WSJ M.D.'s OP-ED for Single Payer Health Care
Today's OJ features a piece by a M.D. defending Single Payer Health Care.
It's quite persuasive. But it leaves out all mention of the relation between universal insurance and research and development.
What does that mean? People who don't like health care reforms that uncouple access from ability to pay tend to argue that such reforms would spell the end of America's leadership in producing new technologies. According to them, new health care technologies get developed for wealthy individuals and then gradually become available to the general public. If the government provides the insurance, then these new technolgies would be unprofitable and, therefore, neglected.
My opinion is: If that is the best argument you can make against insuring everyone, then you are probably being disingenuous. Surely we could find some other way to support appropriate R&D. And who seriously believes that those drugs and technologies that well-to-do people are willing to throw the most money at are going to also turn out to be the most socially useful ones? Viagra anyone?
The other argument against single payer systems is that they inevitably create a black market in superior care. Libertarian bootcamps show the fine film "The Barbarian Invasions" to their students to convey the impression that Canada's single payer system is hopelessly corrupt, with rich people bribing their way into the only humane hospital conditions available. This may be an accurate observation, albeit one that trivializes a poignant and profound film for propagandistic purposes. Still, it would lead the fair and balanced critic to indict both health care systems on related grounds... rather than view one as unambiguously better than the other. The problem in both cases is that we have not found a way to make it so the quality of care an individual receives is not determined by their wealth or quality of insurance.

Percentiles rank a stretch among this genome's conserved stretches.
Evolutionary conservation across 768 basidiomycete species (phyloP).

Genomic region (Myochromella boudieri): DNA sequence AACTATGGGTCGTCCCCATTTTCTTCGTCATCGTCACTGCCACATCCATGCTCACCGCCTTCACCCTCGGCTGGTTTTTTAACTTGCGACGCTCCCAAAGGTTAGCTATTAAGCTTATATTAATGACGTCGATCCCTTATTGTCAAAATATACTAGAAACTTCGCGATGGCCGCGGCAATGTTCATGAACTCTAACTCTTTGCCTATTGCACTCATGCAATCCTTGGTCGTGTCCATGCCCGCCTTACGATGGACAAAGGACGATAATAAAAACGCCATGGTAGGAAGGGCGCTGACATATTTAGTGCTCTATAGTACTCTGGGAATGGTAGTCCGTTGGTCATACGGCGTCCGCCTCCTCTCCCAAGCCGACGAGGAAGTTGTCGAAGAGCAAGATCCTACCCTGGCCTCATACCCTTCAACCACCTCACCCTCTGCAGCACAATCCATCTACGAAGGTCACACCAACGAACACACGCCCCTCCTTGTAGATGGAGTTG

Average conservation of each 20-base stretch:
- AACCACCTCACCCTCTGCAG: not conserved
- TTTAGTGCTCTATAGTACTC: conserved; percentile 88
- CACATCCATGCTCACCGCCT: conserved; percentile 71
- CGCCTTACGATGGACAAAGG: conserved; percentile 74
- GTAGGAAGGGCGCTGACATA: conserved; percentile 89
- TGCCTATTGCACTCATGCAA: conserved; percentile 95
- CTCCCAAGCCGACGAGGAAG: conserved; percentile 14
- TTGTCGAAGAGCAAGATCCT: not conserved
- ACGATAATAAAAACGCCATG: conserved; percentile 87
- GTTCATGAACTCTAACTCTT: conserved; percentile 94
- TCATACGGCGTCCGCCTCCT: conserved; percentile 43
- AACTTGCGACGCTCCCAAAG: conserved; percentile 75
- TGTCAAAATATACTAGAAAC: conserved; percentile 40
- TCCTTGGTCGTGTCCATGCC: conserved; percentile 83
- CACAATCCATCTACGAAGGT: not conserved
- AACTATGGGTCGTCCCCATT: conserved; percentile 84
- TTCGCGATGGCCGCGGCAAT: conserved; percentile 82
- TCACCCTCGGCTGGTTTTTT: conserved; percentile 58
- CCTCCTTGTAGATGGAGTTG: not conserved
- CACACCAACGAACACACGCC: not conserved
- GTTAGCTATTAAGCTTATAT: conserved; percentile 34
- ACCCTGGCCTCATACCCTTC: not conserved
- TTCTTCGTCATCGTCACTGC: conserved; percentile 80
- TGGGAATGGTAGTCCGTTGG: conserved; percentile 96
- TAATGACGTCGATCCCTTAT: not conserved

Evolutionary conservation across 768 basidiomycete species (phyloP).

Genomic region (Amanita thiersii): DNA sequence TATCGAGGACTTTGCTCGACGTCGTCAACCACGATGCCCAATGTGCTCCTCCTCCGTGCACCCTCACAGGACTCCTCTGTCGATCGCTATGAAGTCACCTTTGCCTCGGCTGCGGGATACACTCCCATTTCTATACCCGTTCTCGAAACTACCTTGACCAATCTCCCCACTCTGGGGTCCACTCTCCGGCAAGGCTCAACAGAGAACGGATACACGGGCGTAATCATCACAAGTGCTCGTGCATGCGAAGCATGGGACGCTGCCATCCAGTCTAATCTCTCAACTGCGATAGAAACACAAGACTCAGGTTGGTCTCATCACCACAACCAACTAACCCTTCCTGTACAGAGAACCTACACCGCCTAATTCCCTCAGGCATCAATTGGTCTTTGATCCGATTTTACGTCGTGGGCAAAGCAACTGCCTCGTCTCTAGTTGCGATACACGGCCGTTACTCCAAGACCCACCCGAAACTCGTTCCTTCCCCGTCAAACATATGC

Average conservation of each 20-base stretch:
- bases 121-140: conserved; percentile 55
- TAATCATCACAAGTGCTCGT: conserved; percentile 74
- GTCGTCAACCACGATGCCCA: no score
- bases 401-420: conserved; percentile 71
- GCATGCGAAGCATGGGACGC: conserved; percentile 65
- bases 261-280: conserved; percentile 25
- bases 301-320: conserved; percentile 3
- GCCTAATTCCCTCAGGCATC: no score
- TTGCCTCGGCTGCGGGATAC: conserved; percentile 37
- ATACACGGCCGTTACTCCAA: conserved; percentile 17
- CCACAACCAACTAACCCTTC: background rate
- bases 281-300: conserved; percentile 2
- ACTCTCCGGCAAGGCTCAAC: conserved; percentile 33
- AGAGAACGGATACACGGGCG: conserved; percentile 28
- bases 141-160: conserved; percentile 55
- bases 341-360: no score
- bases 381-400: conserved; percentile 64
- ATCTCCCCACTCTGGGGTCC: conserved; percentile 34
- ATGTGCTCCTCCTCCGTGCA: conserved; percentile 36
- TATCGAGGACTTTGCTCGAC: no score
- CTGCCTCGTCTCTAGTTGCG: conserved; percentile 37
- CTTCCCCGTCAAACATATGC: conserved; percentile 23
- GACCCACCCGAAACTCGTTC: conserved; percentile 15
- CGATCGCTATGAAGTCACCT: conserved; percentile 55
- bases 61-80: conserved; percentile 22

I'm not myself a defender of single payer systems. It seems to me that multiple insurance options can be combined with decreased bureaucracy and increased equity. But this is a very interesting and persuasive op-ed.